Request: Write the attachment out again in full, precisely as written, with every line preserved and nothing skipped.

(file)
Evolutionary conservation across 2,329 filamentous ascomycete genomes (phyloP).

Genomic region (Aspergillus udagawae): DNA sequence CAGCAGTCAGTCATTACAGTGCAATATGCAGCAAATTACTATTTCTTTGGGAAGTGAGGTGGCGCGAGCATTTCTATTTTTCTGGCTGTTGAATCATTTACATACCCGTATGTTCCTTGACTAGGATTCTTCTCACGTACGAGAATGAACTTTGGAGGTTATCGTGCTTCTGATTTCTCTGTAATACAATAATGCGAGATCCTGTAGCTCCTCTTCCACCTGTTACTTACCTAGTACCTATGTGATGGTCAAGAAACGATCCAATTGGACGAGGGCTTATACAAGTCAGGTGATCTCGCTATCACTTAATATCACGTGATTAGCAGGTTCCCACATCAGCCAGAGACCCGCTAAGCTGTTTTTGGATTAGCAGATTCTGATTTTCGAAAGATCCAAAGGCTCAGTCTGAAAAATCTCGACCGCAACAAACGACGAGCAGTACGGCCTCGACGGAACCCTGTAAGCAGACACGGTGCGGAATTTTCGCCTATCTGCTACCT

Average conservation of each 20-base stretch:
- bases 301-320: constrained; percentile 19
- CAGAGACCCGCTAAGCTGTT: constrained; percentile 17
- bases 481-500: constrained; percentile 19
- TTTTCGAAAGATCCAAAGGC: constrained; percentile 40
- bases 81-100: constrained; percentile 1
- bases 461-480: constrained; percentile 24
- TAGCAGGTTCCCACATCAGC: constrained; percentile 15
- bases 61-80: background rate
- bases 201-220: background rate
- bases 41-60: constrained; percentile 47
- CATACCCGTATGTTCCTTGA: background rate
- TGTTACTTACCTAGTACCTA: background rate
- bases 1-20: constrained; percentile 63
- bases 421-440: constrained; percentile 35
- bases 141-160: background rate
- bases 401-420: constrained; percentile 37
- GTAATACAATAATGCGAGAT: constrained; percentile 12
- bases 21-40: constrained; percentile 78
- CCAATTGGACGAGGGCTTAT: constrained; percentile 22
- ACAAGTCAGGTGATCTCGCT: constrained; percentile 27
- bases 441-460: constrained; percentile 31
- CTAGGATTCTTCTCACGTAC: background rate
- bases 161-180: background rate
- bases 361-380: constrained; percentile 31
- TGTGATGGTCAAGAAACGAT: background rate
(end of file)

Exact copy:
Evolutionary conservation across 2,329 filamentous ascomycete genomes (phyloP).

Genomic region (Aspergillus udagawae): DNA sequence CAGCAGTCAGTCATTACAGTGCAATATGCAGCAAATTACTATTTCTTTGGGAAGTGAGGTGGCGCGAGCATTTCTATTTTTCTGGCTGTTGAATCATTTACATACCCGTATGTTCCTTGACTAGGATTCTTCTCACGTACGAGAATGAACTTTGGAGGTTATCGTGCTTCTGATTTCTCTGTAATACAATAATGCGAGATCCTGTAGCTCCTCTTCCACCTGTTACTTACCTAGTACCTATGTGATGGTCAAGAAACGATCCAATTGGACGAGGGCTTATACAAGTCAGGTGATCTCGCTATCACTTAATATCACGTGATTAGCAGGTTCCCACATCAGCCAGAGACCCGCTAAGCTGTTTTTGGATTAGCAGATTCTGATTTTCGAAAGATCCAAAGGCTCAGTCTGAAAAATCTCGACCGCAACAAACGACGAGCAGTACGGCCTCGACGGAACCCTGTAAGCAGACACGGTGCGGAATTTTCGCCTATCTGCTACCT

Average conservation of each 20-base stretch:
- bases 301-320: constrained; percentile 19
- CAGAGACCCGCTAAGCTGTT: constrained; percentile 17
- bases 481-500: constrained; percentile 19
- TTTTCGAAAGATCCAAAGGC: constrained; percentile 40
- bases 81-100: constrained; percentile 1
- bases 461-480: constrained; percentile 24
- TAGCAGGTTCCCACATCAGC: constrained; percentile 15
- bases 61-80: background rate
- bases 201-220: background rate
- bases 41-60: constrained; percentile 47
- CATACCCGTATGTTCCTTGA: background rate
- TGTTACTTACCTAGTACCTA: background rate
- bases 1-20: constrained; percentile 63
- bases 421-440: constrained; percentile 35
- bases 141-160: background rate
- bases 401-420: constrained; percentile 37
- GTAATACAATAATGCGAGAT: constrained; percentile 12
- bases 21-40: constrained; percentile 78
- CCAATTGGACGAGGGCTTAT: constrained; percentile 22
- ACAAGTCAGGTGATCTCGCT: constrained; percentile 27
- bases 441-460: constrained; percentile 31
- CTAGGATTCTTCTCACGTAC: background rate
- bases 161-180: background rate
- bases 361-380: constrained; percentile 31
- TGTGATGGTCAAGAAACGAT: background rate